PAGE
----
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After, I hit send I was thinking along the same lines.

You might want to teach the child how to communicate effectively with a few simple gestures, American gestures. That would go along with what Patrick said about having at least the one word and being able to express via simple gestures what he wants.

And, why not....

LAVA ROOM! LAVA ROOM! :smt026

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Wed Nov 28, 2007 11:31 am
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Better yet, seeing that the kid is going to be spending most of his time on the golf course, why not teach him English golf terms? I know in Japanese when you sink a putt, I have only heard "nice shot". But in English, there are lot of varieties: nice putt, no way!, great job, etc.

Teaching the child golf terms, all in itself, could capture the kids attention, considering 'golf' is the whole reason he is even traveling to begin with.

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Wed Nov 28, 2007 12:39 pm
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Post thank you!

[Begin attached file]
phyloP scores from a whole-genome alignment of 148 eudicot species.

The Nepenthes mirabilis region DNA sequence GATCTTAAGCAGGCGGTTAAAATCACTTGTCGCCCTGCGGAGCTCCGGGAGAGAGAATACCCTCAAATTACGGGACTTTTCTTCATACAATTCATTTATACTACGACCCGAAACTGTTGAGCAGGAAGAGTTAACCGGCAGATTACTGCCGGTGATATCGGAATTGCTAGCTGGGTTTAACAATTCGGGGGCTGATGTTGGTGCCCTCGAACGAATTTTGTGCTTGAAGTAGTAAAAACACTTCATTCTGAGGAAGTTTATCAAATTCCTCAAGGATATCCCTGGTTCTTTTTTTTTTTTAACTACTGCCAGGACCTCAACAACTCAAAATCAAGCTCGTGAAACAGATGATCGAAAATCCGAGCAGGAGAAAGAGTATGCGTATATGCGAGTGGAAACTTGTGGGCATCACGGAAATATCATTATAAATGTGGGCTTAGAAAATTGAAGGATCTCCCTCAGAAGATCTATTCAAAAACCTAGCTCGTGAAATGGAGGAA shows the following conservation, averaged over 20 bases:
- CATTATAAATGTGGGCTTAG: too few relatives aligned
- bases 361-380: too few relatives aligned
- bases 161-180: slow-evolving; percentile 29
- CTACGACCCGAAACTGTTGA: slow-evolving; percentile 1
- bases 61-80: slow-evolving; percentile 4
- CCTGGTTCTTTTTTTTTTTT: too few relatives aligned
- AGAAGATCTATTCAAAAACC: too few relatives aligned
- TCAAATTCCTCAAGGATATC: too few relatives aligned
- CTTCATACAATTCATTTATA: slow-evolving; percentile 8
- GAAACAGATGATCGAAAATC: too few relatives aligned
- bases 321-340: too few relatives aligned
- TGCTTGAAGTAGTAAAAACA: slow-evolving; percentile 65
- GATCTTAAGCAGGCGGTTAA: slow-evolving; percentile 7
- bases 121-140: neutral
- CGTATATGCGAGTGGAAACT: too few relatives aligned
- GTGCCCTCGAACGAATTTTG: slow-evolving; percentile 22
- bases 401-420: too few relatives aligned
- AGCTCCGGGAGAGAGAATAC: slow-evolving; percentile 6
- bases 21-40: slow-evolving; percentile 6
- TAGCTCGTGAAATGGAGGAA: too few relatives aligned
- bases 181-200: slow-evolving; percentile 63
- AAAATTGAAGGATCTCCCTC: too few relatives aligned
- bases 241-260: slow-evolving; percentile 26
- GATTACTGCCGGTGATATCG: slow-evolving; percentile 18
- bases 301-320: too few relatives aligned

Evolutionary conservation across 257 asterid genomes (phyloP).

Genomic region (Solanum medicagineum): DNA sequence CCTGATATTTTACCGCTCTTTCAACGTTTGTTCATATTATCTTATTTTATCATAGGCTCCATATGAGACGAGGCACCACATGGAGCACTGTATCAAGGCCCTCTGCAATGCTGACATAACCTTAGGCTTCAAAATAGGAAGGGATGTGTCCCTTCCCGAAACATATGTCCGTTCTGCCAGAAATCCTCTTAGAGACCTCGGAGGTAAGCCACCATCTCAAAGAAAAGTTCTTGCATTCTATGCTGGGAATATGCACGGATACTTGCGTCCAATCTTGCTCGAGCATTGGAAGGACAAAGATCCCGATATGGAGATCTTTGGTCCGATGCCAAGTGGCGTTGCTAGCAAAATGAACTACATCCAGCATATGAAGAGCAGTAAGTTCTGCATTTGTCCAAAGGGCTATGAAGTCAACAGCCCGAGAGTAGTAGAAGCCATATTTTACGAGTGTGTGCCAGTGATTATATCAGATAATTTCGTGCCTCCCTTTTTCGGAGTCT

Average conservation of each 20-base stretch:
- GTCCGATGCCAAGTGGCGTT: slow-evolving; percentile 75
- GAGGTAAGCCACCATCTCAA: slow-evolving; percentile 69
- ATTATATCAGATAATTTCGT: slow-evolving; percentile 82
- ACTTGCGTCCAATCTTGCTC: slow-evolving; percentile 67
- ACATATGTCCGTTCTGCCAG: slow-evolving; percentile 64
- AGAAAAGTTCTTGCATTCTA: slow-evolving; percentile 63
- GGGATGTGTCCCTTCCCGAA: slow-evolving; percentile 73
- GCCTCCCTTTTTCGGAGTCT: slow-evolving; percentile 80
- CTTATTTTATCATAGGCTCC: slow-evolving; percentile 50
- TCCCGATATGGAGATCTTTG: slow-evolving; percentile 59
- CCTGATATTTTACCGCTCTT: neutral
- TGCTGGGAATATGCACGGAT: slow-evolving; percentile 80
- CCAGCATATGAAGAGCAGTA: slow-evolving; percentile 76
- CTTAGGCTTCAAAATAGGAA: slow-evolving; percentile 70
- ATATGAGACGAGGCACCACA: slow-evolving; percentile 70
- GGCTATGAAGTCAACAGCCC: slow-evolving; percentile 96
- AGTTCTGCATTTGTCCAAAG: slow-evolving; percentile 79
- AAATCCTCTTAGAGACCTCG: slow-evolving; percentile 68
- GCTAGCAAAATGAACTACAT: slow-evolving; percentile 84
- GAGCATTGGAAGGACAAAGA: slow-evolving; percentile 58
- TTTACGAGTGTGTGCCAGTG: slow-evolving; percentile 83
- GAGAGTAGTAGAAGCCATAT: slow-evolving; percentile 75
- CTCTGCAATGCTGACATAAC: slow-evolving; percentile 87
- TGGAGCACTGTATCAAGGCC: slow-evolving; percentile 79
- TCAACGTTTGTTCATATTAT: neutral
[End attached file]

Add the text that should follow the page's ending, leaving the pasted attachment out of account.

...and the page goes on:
thank you so much for your extensive and creative replies!

About setting a goal. She actually set the goal for me, which made me feel stressed and unsure about my teaching ability. She told me, "I want you to teach on the assumption that it will happen at playing golf. And the golf rule. Of course, he understand the rules. But I want him to know it in English." And then she emailed me a PDF rule book of 198 pages from the Professional Golf Association as decided in 2007. Hmmm.. don't think that will happen... I guess he should learn to read first.... was my way of thinking. I also forgot to mention that when he leaves for America, he is going alone. She said, "He will join the junior golf tournament in America next month. No caddy. So I can't help him. He must do everything by himself in English. Nobody speaks Japanese. He must fight alone in the situation that everybody speak English except for him."